Flat tires are arguably the most common plight that motorists encounter. If you have not had a flat tire, consider yourself one of the lucky few. The fact of the matter is that, at some point, getting a flat tire is inevitable; it is not a matter of "if" but "when."
When a tire becomes flat, you can generally drive slowly for a few hundred yards before the rim gets damaged. At highway speeds, the distance you can drive is significantly limited. If the tire blows out completely, it is unsafe to continue driving at all.
Tires can sustain damage in other ways, so it is also important to understand what can cause this damage along with what to do about it. Continue reading for a more in-depth discussion about flat tires. We will answer some commonly asked questions to help you be better prepared for the inevitable.
As such, it is important to be well informed about how to handle a flat tire. When you get a flat tire, you can cause damage to your vehicle in no time if you do not handle the situation properly.
How Long Can a Car Sit On a Flat?
Generally speaking, the amount of time that a car sits on a flat tire is of little consequence as long as the tire keeps the rim from contacting the ground; the flat tire serves as a cushion for the rim. If you discover that your car has a flat tire and it is parked, the rim is in no immediate danger as long as part of the tire is acting as a buffer between the rim and the ground.
If you notice that your tire is flat and that the rim is making contact with the ground, change your tire immediately. When a tire is inflated, it supports part of the vehicle's weight and it acts as a buffer between the rim and the ground. When a tire is flat and the rim is touching the ground, all of that weight is now on the rim itself, which will cause it to warp and become damaged.
How Far Can You Drive On a Rim?
In some cases, when a tire goes flat, the tire comes off the metal rim completely. If this happens, you will likely wonder how far you can drive on the rim, and this is a fair question. If this happens, you might be just down the street from a tire shop. So just how far can you drive on the rim?
In short, not very far at all. The loss of the tire means that the vehicle will lose much-needed traction and balance. Additionally, pressing the brake when driving on the rim alone can be dangerous due to the now imbalanced vehicle.
If you drive on the rim, it can become damaged immediately; the weight that the respective tire usually supports is abruptly placed on the rim alone. To make matters worse, this might happen when the vehicle is moving at a potentially high rate of speed, making the damage worse.
If you find yourself with a blown tire that has completely separate from the rim, the best course of action is to pull over to the side of the road as quickly as possible. Be careful to not slam on the brake to do so. This is the safest way to handle this potentially dangerous situation.
What is sidewall damage?
Sidewall damage is any kind of damage to the side of the tire. The sidewall of a tire is its thinnest and weakest part. As such, it is particularly vulnerable to all kinds of damage. Tires generally sustain sidewall damage by rubbing up against curbs.
The most common examples of sidewall damage are cuts, scrapes, gouges, and protrusions.
The good news, however, is that in most cases, these kinds of sidewall damage are merely cosmetic. After all, tires take all kinds of abuse from everyday driving conditions.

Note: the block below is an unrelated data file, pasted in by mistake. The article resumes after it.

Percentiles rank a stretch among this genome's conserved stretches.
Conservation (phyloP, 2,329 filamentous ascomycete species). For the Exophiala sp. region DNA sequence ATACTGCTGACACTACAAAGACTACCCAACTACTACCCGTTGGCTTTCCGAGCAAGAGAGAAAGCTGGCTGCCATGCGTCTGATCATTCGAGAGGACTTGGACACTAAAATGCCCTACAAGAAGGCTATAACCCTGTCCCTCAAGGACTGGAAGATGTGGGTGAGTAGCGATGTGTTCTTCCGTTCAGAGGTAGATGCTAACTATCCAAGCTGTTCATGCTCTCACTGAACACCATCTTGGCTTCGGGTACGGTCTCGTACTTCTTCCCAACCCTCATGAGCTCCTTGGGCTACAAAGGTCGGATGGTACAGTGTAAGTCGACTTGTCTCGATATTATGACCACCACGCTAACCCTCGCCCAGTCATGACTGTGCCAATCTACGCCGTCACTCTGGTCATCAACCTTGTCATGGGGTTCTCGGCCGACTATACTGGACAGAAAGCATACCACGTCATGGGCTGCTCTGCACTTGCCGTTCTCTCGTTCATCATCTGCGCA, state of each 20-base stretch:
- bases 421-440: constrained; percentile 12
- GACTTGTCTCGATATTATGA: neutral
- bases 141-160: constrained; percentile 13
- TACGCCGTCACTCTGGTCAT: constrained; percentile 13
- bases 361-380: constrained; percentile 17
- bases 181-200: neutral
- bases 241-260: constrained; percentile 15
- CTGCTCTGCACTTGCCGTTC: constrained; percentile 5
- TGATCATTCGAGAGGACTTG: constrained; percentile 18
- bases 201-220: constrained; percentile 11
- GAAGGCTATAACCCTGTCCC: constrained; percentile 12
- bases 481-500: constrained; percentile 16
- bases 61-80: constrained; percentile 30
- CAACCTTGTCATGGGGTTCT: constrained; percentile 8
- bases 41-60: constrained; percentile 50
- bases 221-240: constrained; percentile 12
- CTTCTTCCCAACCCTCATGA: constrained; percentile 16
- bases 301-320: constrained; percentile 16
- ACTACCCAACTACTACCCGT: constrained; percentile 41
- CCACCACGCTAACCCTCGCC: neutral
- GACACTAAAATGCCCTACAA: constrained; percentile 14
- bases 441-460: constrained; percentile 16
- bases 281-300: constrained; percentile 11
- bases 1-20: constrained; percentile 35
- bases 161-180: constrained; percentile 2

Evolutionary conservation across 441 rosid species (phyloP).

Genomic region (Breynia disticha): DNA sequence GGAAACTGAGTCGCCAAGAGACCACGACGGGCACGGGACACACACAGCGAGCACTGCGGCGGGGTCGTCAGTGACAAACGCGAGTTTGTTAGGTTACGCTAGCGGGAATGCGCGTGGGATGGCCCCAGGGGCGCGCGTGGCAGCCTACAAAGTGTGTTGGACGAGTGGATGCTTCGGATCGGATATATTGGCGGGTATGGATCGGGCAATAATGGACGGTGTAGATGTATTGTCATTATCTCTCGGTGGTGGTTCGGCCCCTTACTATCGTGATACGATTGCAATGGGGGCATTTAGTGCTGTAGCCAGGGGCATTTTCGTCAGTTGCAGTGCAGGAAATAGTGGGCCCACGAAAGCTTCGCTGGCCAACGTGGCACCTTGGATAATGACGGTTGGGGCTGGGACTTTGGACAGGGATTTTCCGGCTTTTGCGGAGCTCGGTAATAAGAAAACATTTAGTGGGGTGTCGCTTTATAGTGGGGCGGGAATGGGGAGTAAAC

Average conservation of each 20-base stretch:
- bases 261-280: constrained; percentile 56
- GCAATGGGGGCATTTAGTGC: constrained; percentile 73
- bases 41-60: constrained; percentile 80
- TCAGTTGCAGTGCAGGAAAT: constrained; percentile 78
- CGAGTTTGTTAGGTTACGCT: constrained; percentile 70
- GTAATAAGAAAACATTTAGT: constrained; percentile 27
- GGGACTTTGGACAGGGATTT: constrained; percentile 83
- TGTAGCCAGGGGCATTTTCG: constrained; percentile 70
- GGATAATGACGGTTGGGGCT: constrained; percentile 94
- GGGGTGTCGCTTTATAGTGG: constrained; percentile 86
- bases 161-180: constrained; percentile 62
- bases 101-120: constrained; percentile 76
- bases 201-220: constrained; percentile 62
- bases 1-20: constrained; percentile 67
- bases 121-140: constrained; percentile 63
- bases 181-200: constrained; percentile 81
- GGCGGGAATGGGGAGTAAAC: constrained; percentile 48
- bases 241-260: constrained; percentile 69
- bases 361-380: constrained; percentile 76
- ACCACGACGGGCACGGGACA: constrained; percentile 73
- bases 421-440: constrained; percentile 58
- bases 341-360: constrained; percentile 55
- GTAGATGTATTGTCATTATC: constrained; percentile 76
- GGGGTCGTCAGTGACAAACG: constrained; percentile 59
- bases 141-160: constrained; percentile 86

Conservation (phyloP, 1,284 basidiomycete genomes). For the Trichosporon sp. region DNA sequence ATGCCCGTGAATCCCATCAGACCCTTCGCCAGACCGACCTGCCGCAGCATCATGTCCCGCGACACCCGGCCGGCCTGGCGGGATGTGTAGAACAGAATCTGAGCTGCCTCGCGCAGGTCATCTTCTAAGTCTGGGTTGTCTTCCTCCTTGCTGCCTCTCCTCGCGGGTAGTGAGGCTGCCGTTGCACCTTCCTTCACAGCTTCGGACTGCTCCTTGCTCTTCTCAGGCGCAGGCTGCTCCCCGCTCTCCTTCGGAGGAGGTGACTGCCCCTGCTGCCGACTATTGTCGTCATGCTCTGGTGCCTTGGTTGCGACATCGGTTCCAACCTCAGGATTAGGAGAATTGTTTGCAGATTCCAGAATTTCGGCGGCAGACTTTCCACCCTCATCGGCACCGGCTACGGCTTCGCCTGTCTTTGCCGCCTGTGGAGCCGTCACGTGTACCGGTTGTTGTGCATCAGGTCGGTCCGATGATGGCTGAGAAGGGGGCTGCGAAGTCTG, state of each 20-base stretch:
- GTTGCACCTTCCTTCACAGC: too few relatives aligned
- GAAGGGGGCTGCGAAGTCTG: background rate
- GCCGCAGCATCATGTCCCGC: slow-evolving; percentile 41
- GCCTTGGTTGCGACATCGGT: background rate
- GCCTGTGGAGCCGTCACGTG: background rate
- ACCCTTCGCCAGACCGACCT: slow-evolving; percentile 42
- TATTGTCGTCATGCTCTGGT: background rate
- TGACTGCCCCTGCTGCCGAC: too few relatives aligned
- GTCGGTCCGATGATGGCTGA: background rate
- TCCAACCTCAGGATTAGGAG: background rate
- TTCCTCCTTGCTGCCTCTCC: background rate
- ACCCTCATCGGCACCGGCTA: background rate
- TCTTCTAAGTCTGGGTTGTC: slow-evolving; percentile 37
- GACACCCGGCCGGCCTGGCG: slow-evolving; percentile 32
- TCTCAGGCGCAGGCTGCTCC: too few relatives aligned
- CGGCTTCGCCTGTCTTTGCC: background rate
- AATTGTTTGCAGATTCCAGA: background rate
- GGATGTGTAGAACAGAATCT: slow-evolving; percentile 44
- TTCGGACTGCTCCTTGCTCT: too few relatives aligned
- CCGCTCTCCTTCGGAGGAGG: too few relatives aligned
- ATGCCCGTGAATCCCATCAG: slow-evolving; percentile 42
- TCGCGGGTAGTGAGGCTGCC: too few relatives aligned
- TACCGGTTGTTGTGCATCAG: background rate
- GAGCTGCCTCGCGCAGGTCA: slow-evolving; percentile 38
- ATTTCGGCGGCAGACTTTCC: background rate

However, if your tire sidewall has cuts, scrapes, or gouges that look problematic, it is a good idea to have the tires inspected by a professional. If the damage is deemed likely to cause failure, you should have the tire replaced.
Why Is There a Bubble On My Tire?
Have you ever noticed what looks like a bubble protruding from your tire? This is not a particularly common occurrence, but it can happen.
The bubble on your tire is simply a pocket of air that has leaked out of the tube and into the body of the tire. Another way to think about it is that the bubble is a pocket of air attempting to burst through the sidewall or surface of the tire.
A bubble is generally caused by driving over protruding obstacles such as curbs, railroad tracks, debris, potholes, or otherwise damaged parts of the road, particularly at high rates of speed.
Bubbles are more common in low profile tires that have a smaller sidewall. When a vehicle hits an obstacle, the sidewall of larger tires is able to flex more to better absorb the impact. Thinner tires have a smaller, less flexible sidewall, so hitting these obstacles is less forgiving.
Can I Fix a Bubble In My Tire?
Now that we have diagnosed the protruding bubble on the side of your tire, you are likely wondering if the tire is salvageable. Simply put, it is not. Once this bubble has formed, the damage done to the body of the tire is irreversible. If your tire has a bubble, consider it at the end of its life and have it replaced.
As an added note, it is recommended to not drive on a tire with a bubble. With that pocket of air trying to escape, another impact with the kind of road obstacle that caused it will likely cause it to blow out completely. To avoid that situation, have the tire replaced immediately.
Flat tires are by far the most common automotive issue, and it is something that virtually everyone will face at some point. Often overlooked, the tires are an essential component of your vehicle.
When it comes to tire issues, have the tire inspected by a professional. Damaged tires can potentially be dangerous, so if you are unsure about whether or not the tire is safe to drive on, it is wise to air on the side of caution. We have covered a lot in this article; our hope is that this article has provided you with the information necessary to take the safest course of action in any of the scenarios we discussed. Drive safe!